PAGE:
10th Grade Girls Host Middle School Virtual Coding Crash Course

Windward Communications
On October 10 and 11, Windward students and STEAM Scholars Isis Ginyard ’23 and Justine Ludden ’23 hosted a virtual two-day crash course in coding for Middle Schoolers. The course, taught to seven 7th Grade girls, featured introductory sessions in coding and animation, as well as intermediate sessions in JavaScript. Read below to learn more about what inspired Isis and Justine to create such a fantastic event for Windward.

What is your favorite thing about STEAM in general and your favorite thing about STEAM at Windward?
Isis Ginyard: My favorite thing about STEAM is how it allows me to be creative. I love science so much because we are constantly learning more about how our world works. My favorite thing about STEAM at Windward are the plethora of clubs they have for students who enjoy STEAM. There are so many opportunities for students like me to pursue our interests and do something we enjoy with our peers.
Justine Ludden: My favorite thing about STEAM is how it uniquely encompasses five different disciplines allowing for a new level of creativity and innovation for a multitude of things. I get to take my passion for learning and apply it to a variety of sciences and extracurriculars! It is so hard to choose just one thing about STEAM or science to call my favorite, but Windward does an amazing job with STEAM through a large variety of STEAM-related clubs and activities for students to join.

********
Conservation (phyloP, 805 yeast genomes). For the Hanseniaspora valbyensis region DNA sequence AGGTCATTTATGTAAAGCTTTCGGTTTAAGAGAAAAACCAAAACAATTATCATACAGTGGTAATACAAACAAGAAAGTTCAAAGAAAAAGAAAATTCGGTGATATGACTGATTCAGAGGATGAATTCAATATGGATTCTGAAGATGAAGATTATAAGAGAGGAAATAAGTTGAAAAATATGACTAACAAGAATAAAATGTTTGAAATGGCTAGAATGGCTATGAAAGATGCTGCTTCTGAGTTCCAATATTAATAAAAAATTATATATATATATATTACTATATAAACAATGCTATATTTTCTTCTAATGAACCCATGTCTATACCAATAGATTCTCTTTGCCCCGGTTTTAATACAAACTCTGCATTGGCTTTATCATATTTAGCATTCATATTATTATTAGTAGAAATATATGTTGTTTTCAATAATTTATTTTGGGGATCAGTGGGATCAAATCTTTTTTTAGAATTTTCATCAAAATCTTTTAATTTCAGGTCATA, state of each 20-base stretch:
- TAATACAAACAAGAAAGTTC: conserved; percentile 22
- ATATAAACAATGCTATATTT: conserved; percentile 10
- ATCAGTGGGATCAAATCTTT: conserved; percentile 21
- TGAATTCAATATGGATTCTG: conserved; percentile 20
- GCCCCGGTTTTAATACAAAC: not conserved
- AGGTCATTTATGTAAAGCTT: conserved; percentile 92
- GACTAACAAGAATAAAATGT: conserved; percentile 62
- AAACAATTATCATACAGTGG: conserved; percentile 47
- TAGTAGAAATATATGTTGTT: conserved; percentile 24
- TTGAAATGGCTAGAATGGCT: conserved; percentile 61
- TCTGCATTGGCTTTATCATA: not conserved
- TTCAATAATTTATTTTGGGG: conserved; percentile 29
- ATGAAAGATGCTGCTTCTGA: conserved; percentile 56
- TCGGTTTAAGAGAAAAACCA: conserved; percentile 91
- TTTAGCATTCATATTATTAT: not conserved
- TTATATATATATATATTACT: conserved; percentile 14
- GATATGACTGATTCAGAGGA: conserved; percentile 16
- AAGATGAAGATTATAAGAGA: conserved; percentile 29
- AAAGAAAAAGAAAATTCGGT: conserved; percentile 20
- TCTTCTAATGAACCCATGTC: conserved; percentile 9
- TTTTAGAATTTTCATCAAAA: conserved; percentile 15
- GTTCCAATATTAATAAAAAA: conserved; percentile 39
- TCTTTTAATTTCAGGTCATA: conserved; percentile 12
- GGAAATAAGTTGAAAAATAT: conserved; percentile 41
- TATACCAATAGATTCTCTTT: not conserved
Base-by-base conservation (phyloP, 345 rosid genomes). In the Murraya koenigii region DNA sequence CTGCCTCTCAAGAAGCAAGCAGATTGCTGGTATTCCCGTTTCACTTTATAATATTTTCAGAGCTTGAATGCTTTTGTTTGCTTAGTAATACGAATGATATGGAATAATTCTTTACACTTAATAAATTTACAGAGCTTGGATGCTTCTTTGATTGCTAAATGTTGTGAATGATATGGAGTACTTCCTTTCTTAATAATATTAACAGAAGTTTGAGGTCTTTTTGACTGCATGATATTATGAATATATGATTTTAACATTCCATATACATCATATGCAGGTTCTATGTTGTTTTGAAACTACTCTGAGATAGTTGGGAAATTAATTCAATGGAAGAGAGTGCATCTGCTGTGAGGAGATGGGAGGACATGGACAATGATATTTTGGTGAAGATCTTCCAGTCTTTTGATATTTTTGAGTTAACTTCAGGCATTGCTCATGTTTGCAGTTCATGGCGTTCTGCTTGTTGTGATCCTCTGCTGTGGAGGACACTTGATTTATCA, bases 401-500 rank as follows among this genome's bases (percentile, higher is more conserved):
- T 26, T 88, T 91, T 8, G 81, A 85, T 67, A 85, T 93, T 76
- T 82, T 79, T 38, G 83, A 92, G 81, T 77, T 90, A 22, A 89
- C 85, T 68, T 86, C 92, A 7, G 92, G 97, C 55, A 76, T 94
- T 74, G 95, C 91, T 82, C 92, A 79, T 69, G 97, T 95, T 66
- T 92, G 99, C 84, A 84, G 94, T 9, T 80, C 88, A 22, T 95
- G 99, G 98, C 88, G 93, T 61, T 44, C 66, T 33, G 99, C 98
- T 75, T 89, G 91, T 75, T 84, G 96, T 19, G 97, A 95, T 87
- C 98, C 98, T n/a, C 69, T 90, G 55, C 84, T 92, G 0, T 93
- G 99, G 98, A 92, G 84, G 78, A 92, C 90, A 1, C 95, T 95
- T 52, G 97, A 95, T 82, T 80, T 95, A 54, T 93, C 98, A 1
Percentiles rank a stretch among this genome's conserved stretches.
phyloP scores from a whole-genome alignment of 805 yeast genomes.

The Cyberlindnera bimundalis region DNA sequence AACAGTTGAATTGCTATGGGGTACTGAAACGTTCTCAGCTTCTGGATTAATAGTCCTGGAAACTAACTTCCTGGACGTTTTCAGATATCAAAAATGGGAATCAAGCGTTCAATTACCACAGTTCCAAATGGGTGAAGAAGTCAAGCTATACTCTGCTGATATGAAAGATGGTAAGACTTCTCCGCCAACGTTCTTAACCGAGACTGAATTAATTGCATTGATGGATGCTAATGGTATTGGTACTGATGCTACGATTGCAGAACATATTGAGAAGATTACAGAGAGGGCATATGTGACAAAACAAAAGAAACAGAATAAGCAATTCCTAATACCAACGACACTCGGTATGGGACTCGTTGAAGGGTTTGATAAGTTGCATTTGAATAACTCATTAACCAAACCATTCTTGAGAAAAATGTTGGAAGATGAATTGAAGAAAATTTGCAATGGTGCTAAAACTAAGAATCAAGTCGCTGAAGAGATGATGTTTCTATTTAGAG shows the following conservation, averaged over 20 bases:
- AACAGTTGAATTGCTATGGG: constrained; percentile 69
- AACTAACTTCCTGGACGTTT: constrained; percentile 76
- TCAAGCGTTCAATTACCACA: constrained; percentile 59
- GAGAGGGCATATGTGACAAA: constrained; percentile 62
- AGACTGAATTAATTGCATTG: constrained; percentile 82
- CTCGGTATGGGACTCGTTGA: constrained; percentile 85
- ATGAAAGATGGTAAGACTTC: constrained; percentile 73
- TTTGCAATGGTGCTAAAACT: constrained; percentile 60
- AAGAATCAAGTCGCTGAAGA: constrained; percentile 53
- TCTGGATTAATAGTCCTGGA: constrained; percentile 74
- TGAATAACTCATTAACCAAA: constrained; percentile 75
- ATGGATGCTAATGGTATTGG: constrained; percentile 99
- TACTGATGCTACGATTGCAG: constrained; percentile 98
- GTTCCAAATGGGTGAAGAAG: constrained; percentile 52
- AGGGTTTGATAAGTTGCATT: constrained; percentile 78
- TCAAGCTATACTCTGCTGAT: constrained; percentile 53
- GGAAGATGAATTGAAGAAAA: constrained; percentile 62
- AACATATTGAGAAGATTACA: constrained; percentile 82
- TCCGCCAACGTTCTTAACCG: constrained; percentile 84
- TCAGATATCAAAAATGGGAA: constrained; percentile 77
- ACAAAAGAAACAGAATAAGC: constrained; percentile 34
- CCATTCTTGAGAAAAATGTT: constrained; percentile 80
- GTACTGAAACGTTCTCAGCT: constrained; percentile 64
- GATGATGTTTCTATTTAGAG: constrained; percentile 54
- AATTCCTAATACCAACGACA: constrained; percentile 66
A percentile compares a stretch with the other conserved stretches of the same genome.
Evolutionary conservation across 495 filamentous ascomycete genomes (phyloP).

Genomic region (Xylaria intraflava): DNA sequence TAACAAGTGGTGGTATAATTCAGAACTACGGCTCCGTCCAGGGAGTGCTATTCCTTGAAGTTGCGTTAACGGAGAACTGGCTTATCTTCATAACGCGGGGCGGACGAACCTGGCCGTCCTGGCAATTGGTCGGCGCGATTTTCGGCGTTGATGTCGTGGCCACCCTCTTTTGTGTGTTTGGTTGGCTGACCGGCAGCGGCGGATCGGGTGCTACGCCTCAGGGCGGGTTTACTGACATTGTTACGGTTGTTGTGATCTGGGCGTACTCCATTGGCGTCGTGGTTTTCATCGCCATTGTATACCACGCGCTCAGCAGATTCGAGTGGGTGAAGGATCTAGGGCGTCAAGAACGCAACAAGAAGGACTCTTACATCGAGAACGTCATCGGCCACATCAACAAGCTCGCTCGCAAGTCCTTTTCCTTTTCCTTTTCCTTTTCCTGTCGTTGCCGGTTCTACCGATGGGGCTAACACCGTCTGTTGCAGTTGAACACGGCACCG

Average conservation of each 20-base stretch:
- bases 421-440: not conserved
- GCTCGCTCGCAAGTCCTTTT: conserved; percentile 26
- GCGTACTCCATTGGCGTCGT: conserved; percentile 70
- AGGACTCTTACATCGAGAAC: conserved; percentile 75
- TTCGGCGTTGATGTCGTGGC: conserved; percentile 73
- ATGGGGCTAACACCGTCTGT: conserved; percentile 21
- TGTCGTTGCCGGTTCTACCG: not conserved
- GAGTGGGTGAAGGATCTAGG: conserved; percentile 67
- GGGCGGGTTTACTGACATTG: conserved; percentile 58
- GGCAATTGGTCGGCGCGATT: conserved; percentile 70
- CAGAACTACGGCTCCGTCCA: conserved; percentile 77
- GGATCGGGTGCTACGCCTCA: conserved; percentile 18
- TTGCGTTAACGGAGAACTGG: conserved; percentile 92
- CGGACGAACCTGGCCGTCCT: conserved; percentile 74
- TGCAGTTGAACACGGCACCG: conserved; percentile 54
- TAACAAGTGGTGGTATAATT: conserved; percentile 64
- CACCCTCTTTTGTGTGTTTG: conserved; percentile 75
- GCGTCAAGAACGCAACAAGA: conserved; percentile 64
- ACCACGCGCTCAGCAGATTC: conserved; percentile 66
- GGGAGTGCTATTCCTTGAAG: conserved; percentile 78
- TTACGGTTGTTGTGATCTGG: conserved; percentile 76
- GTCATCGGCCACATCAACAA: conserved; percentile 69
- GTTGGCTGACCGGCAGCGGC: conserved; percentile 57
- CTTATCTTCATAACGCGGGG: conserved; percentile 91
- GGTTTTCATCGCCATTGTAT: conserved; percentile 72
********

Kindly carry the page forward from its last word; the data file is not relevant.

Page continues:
Why is it important to you to get more girls (especially younger girls) interested in STEAM?
IG: It is important for me to get younger girls interested in STEAM because I wish I would have had a mentor who would have guided me along my journey. I learned a lot about STEAM on my own and I always heard how boys were usually the ones in science. I want to show young girls that they can be the exception to the rule. Being surrounded by women in STEAM is a really empowering experience and I want as many girls as possible to feel empowered too.
JL: It is important for me to get more girls interested in STEAM because as a girl involved in STEAM, I know firsthand the obstacles one faces, and I believe that if I can prepare or offer up any useful advice, I should. STEAM is never thought of as a field for women, but as the latest chemistry Nobel Prize winners have shown us, women can be a part of STEM and can make a difference. However daunting this field may seem to younger girls, I want them to know it was just as daunting to me, and that they have a mentor or someone to turn to if they want to.